Spreadsheets are a bit like a bad relationship. At first everything is great, but the romance soon fades as they become problematic. We look at five signs to see if you have outgrown your spreadsheets and whether it's time to find a new partner.
Do your spreadsheets know their place?
If you ask someone why they still carry a flip phone, push a lawnmower, or use a computer from 1997, they might say upgrading is too much of a hassle. After all, if it ain’t broke, don’t fix it.
Take spreadsheets. You might spend time every month fixing broken links, reconciling data from multiple sources, or creating complex, custom sheets. Like many tried-and-true but outdated tools, spreadsheets may function effectively for these tasks—but efficiently and quickly? Not so much.
Manual spreadsheets simply aren’t powerful or fast enough to enable comprehensive, continuous planning. And without that, you can’t keep up with the pace of modern business. This is why some FP&A specialists use the phrase “spreadsheet-itis.” It’s not only that spreadsheets involve cumbersome and untimely reporting, but they also can deny managers and employees a single, unified view of vital data—one version of the truth.
Problems with maintaining undocumented or documented spreadsheets also occur when the employee who developed the spreadsheet transfers elsewhere in the organisation or departs it altogether.
five signs you have outgrown spreadsheets.
Sign #1: Manual processes that hamper company-wide planning
Depending solely on spreadsheets keeps finance teams mired in manual processes, overburdened with approaching deadlines, and stuck investigating broken links and errors.
There may be good spreadsheet reports within a given department, but generally the rest of the organisation is not aware of them. Additional pain results when other departments re-create their own version of the same report—a wasteful duplication of effort. With multiple spreadsheets, when data differs, which are the right numbers?
Sign #2: Long budget cycles and out-of-date numbers
The time it takes to generate, share, and maintain reports every month is one of the biggest burdens of manual spreadsheet reporting. By the time you’ve gathered all the numbers, fixed formulas, and created an annual plan, your numbers are likely out-of-date.
Sign #3: Infrequent forecasts and budgets
Annual budgets and disjointed processes can’t keep up with today’s fast-paced business environment. Budgets are out-of-date soon after they are published. And quarterly forecasts are routinely obsolete by the time they’re finalised.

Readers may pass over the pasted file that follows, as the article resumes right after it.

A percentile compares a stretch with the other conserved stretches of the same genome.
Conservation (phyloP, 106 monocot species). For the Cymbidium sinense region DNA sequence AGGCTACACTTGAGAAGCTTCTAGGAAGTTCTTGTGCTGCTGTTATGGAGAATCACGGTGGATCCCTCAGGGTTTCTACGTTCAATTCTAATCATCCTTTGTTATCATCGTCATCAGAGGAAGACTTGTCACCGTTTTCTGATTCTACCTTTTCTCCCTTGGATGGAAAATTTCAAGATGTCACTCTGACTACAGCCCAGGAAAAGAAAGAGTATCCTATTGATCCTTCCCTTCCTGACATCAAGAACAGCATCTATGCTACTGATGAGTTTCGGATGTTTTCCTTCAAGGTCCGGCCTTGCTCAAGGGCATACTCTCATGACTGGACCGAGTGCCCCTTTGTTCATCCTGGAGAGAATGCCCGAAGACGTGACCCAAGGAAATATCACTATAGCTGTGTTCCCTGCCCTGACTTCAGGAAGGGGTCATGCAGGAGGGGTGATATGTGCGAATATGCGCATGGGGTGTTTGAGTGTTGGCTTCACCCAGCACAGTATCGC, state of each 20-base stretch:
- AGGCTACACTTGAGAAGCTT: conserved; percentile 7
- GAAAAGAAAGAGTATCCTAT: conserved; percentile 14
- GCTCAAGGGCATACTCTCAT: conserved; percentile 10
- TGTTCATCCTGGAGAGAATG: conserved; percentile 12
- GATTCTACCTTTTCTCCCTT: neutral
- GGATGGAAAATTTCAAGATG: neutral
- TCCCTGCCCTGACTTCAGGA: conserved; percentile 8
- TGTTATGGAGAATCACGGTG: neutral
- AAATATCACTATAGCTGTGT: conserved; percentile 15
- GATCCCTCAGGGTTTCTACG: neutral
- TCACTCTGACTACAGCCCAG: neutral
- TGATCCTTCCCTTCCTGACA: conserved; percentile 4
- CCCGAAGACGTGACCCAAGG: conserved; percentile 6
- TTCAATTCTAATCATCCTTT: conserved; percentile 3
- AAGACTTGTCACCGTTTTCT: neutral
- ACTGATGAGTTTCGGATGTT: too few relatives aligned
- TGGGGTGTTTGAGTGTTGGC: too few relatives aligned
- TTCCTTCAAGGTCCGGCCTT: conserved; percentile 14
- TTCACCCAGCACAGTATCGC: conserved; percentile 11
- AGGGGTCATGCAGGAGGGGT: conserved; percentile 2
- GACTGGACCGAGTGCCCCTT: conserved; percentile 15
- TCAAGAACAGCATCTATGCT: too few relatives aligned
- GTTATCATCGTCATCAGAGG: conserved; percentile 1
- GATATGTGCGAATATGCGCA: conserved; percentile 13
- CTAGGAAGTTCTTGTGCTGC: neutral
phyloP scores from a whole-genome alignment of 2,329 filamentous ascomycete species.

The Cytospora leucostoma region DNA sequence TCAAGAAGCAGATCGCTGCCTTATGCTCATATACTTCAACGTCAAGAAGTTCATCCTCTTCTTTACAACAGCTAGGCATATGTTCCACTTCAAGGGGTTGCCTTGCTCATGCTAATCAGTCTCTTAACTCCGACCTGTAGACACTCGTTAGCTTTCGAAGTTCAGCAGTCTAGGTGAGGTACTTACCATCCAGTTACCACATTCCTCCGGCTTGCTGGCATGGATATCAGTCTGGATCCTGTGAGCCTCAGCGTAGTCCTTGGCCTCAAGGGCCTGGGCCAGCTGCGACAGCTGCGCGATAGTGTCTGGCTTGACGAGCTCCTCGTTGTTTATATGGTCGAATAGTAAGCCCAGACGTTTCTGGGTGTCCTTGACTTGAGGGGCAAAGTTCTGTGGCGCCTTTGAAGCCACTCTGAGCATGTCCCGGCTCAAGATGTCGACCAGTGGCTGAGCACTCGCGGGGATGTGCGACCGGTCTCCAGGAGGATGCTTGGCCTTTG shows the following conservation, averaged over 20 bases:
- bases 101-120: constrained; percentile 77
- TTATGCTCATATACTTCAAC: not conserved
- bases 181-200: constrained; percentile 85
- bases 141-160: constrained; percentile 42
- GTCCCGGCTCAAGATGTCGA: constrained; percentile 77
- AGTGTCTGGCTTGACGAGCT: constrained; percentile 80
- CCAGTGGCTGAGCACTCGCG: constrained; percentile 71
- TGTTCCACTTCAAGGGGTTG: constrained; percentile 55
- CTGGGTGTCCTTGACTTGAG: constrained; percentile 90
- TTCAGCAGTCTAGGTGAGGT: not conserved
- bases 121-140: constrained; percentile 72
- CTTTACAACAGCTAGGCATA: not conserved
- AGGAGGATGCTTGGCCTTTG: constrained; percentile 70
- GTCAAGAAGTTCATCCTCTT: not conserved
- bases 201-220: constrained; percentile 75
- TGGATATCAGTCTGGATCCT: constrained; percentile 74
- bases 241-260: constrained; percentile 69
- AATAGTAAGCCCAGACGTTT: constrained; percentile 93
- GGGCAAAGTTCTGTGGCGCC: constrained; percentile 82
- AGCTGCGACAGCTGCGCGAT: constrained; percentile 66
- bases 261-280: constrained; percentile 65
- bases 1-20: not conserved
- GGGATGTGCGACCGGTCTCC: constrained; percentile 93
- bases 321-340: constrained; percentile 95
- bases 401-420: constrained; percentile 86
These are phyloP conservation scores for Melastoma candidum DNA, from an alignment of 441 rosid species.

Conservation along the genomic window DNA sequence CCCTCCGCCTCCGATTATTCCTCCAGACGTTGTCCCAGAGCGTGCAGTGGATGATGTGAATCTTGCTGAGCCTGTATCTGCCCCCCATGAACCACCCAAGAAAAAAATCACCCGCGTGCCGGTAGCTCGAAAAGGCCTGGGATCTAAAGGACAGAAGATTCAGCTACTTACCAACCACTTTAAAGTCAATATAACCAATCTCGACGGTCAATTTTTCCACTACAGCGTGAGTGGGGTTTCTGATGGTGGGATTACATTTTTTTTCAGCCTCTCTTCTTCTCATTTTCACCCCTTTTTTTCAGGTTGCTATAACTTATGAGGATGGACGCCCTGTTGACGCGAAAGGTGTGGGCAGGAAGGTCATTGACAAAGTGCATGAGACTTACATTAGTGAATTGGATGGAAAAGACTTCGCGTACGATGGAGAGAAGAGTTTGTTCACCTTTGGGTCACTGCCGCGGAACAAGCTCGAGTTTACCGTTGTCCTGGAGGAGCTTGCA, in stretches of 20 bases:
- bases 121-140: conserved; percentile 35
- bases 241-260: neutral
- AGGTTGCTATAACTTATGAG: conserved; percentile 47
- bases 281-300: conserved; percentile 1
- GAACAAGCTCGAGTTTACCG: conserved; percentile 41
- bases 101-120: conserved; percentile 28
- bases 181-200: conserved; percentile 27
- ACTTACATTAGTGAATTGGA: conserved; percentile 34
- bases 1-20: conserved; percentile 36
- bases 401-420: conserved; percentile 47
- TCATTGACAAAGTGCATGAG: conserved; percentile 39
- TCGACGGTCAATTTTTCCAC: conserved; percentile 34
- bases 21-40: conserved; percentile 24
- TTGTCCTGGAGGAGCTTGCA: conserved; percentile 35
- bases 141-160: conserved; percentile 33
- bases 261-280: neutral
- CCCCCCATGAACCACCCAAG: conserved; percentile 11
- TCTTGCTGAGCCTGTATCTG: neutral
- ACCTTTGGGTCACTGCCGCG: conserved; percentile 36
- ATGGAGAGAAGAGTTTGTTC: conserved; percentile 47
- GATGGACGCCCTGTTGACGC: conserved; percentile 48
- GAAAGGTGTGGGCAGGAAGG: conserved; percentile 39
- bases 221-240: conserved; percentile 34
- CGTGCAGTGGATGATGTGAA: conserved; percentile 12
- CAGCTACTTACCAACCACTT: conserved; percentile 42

Sign #4: Too many systems, not enough integration
Budgeting would be hard enough if keeping numbers current were the only challenge. For the determinants and source variables used in the budget process, finance teams also have to collect data from many different systems (e.g., HR, ERP, CRM, etc.). Spreadsheets alone might have worked five years ago. Not anymore.
When data is stored on employees’ computers (e.g., a laptop or personal computer) rather than on a server or a web-accessible source, dissemination and analysis becomes more difficult. Nonintegrated data means that assumptions in one person’s plans will likely not include the most recent version from someone else’s assumptions and plans. Most spreadsheet users have a widely held misconception that their spreadsheet application is some sort of database. It is not. It is a calculator effective at manipulating and viewing data, but it is not particularly good at storing and managing it in a reliable, secure, scalable way.
Sign #5: Only finance and IT can run reports
When IT and finance are the only ones who can run what-if scenarios and complex queries, they become a bottleneck, which makes it difficult to create timely ad hoc reports. Even the most detail-oriented manager might get caught flat-footed if an executive asks a question about a specific line-item overrun or a revenue variance due to fee increases.
In today’s world, managing business performance requires executives, managers, and employees to have access to accurate, reliable, and timely information and to see the numbers behind the numbers. Why? Because then everyone is on board with company-wide plans. It enhances buy-in.
FP&A specialists recognise that spreadsheets are too restrictive with their racked-and-stacked columns-to-rows calculations. They need modelling capabilities using flexible software.
Organisations cannot continue to spend 80% of their time collecting, copying, pasting, and reformatting data, 10% weeding out errors, and then realise in the remaining 10% that the resulting data is not structured in a way that allows it to be analysed. They cannot rely on undocumented macros and formulas when no one remembers how to maintain them—or the business policy they were invented to support.
The more that spreadsheets clog the front end, the more the back end, where the payoff is, becomes obstructed.
Go ahead and keep that flip phone and older computer. And keep using spreadsheets to manage your business—just use them in combination with cloud-based planning tools that help your company plan for what’s next.
Formulate - A Kainos company are one of the leading UK and European partners for Workday Adaptive Planning (Adaptive Insights). We build and improve forecasting solutions for existing and new users of Workday Adaptive Plannings. Our unique set of business pack solutions, alongside our extensive skills in finance, business and software deliver leading forecasting solutions.
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